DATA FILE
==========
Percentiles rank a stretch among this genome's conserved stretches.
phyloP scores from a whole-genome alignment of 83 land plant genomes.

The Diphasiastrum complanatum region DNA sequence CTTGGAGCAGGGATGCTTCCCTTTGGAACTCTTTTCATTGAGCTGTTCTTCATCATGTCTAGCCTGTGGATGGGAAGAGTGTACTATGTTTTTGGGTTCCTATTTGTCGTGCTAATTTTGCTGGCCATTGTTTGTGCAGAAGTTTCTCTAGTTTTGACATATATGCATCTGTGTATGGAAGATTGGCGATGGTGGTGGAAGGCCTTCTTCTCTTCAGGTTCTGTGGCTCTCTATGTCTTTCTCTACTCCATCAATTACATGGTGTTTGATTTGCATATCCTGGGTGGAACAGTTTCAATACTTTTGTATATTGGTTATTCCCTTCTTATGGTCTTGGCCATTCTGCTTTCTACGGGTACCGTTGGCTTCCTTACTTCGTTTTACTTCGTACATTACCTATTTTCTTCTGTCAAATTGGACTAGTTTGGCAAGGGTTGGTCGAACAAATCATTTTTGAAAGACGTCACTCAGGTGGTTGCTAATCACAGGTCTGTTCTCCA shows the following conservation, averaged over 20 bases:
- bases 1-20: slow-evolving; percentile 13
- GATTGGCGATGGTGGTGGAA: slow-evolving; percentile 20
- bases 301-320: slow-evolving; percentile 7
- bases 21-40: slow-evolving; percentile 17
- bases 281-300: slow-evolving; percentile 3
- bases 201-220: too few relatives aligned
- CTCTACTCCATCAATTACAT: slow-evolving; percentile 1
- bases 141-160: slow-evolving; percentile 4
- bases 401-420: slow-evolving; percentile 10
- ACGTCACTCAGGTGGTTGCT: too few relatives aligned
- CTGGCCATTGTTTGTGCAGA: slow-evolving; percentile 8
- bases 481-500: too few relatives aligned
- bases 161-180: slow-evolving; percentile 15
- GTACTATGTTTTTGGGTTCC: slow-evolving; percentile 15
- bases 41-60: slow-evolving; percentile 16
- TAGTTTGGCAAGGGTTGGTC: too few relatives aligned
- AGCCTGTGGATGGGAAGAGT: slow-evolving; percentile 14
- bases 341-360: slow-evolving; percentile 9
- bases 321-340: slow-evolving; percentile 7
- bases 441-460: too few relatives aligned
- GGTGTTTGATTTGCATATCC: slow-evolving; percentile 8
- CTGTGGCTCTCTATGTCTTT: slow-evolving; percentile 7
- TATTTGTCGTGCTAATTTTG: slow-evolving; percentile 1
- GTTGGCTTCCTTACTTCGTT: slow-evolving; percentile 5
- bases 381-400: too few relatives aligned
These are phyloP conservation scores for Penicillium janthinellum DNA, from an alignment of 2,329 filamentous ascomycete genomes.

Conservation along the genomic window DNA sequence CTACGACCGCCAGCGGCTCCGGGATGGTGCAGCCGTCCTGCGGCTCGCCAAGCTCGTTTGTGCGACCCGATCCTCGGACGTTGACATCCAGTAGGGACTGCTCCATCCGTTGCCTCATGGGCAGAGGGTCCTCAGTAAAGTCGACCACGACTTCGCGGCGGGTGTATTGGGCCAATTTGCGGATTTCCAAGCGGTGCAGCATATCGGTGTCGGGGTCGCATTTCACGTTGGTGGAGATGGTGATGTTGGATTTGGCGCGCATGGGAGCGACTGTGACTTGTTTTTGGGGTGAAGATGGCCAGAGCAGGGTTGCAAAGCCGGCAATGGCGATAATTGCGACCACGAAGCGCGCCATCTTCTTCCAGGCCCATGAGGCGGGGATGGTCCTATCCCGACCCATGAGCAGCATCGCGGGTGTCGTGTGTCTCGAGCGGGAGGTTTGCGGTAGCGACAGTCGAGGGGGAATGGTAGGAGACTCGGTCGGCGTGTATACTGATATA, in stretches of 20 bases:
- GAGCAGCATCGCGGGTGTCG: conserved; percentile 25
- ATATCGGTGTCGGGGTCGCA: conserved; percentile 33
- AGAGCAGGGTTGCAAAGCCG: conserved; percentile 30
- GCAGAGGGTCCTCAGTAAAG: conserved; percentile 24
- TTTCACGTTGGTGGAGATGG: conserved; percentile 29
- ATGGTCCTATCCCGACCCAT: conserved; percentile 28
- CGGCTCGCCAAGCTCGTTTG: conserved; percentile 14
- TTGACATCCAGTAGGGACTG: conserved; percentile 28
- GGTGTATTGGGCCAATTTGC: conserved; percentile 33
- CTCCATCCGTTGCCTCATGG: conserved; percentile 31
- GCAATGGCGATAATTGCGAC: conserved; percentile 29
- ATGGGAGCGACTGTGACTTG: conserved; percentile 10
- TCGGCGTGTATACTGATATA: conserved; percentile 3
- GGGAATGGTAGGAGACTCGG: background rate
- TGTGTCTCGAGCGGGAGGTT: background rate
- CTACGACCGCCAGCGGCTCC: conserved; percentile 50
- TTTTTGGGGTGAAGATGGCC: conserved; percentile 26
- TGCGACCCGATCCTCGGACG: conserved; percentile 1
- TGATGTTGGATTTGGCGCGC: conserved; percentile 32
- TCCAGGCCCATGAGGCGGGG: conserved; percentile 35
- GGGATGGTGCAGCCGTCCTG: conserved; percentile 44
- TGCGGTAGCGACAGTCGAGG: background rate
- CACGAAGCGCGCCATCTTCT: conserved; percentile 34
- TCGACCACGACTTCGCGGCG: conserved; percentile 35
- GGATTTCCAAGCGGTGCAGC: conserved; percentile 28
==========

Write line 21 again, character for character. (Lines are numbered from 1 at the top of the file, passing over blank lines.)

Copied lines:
- bases 341-360: slow-evolving; percentile 9